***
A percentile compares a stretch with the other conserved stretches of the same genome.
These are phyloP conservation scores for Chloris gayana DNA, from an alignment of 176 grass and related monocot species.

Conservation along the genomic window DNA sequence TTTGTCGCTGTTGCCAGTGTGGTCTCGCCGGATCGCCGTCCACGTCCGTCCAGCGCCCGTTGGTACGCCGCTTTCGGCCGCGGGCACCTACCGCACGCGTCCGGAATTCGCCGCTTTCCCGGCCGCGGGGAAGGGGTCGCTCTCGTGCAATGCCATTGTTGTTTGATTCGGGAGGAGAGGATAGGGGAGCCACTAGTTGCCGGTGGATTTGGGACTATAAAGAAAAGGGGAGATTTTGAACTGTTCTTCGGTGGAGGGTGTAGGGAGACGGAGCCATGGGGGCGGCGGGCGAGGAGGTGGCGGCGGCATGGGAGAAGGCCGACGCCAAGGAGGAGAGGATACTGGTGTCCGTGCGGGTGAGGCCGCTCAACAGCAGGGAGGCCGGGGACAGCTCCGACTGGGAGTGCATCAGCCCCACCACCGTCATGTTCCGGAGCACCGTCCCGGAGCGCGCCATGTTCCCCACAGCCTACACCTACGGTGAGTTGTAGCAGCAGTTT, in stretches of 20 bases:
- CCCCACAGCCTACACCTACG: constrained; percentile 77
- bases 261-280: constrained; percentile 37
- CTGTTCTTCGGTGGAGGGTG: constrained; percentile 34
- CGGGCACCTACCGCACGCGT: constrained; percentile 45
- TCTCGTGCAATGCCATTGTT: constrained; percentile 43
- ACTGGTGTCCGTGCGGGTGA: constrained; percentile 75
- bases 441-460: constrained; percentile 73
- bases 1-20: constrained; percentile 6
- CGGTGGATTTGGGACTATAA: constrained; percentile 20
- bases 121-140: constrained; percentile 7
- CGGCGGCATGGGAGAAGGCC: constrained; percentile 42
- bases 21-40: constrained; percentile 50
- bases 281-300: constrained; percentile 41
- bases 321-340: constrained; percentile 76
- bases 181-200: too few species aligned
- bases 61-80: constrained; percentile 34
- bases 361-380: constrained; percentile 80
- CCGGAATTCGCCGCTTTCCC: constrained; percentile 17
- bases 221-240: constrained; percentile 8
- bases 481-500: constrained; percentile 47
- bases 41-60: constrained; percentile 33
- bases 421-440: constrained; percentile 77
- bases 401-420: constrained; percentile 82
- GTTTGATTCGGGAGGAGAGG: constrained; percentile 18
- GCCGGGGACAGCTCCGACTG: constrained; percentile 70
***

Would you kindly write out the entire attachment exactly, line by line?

A percentile compares a stretch with the other conserved stretches of the same genome.
These are phyloP conservation scores for Chloris gayana DNA, from an alignment of 176 grass and related monocot species.

Conservation along the genomic window DNA sequence TTTGTCGCTGTTGCCAGTGTGGTCTCGCCGGATCGCCGTCCACGTCCGTCCAGCGCCCGTTGGTACGCCGCTTTCGGCCGCGGGCACCTACCGCACGCGTCCGGAATTCGCCGCTTTCCCGGCCGCGGGGAAGGGGTCGCTCTCGTGCAATGCCATTGTTGTTTGATTCGGGAGGAGAGGATAGGGGAGCCACTAGTTGCCGGTGGATTTGGGACTATAAAGAAAAGGGGAGATTTTGAACTGTTCTTCGGTGGAGGGTGTAGGGAGACGGAGCCATGGGGGCGGCGGGCGAGGAGGTGGCGGCGGCATGGGAGAAGGCCGACGCCAAGGAGGAGAGGATACTGGTGTCCGTGCGGGTGAGGCCGCTCAACAGCAGGGAGGCCGGGGACAGCTCCGACTGGGAGTGCATCAGCCCCACCACCGTCATGTTCCGGAGCACCGTCCCGGAGCGCGCCATGTTCCCCACAGCCTACACCTACGGTGAGTTGTAGCAGCAGTTT, in stretches of 20 bases:
- CCCCACAGCCTACACCTACG: constrained; percentile 77
- bases 261-280: constrained; percentile 37
- CTGTTCTTCGGTGGAGGGTG: constrained; percentile 34
- CGGGCACCTACCGCACGCGT: constrained; percentile 45
- TCTCGTGCAATGCCATTGTT: constrained; percentile 43
- ACTGGTGTCCGTGCGGGTGA: constrained; percentile 75
- bases 441-460: constrained; percentile 73
- bases 1-20: constrained; percentile 6
- CGGTGGATTTGGGACTATAA: constrained; percentile 20
- bases 121-140: constrained; percentile 7
- CGGCGGCATGGGAGAAGGCC: constrained; percentile 42
- bases 21-40: constrained; percentile 50
- bases 281-300: constrained; percentile 41
- bases 321-340: constrained; percentile 76
- bases 181-200: too few species aligned
- bases 61-80: constrained; percentile 34
- bases 361-380: constrained; percentile 80
- CCGGAATTCGCCGCTTTCCC: constrained; percentile 17
- bases 221-240: constrained; percentile 8
- bases 481-500: constrained; percentile 47
- bases 41-60: constrained; percentile 33
- bases 421-440: constrained; percentile 77
- bases 401-420: constrained; percentile 82
- GTTTGATTCGGGAGGAGAGG: constrained; percentile 18
- GCCGGGGACAGCTCCGACTG: constrained; percentile 70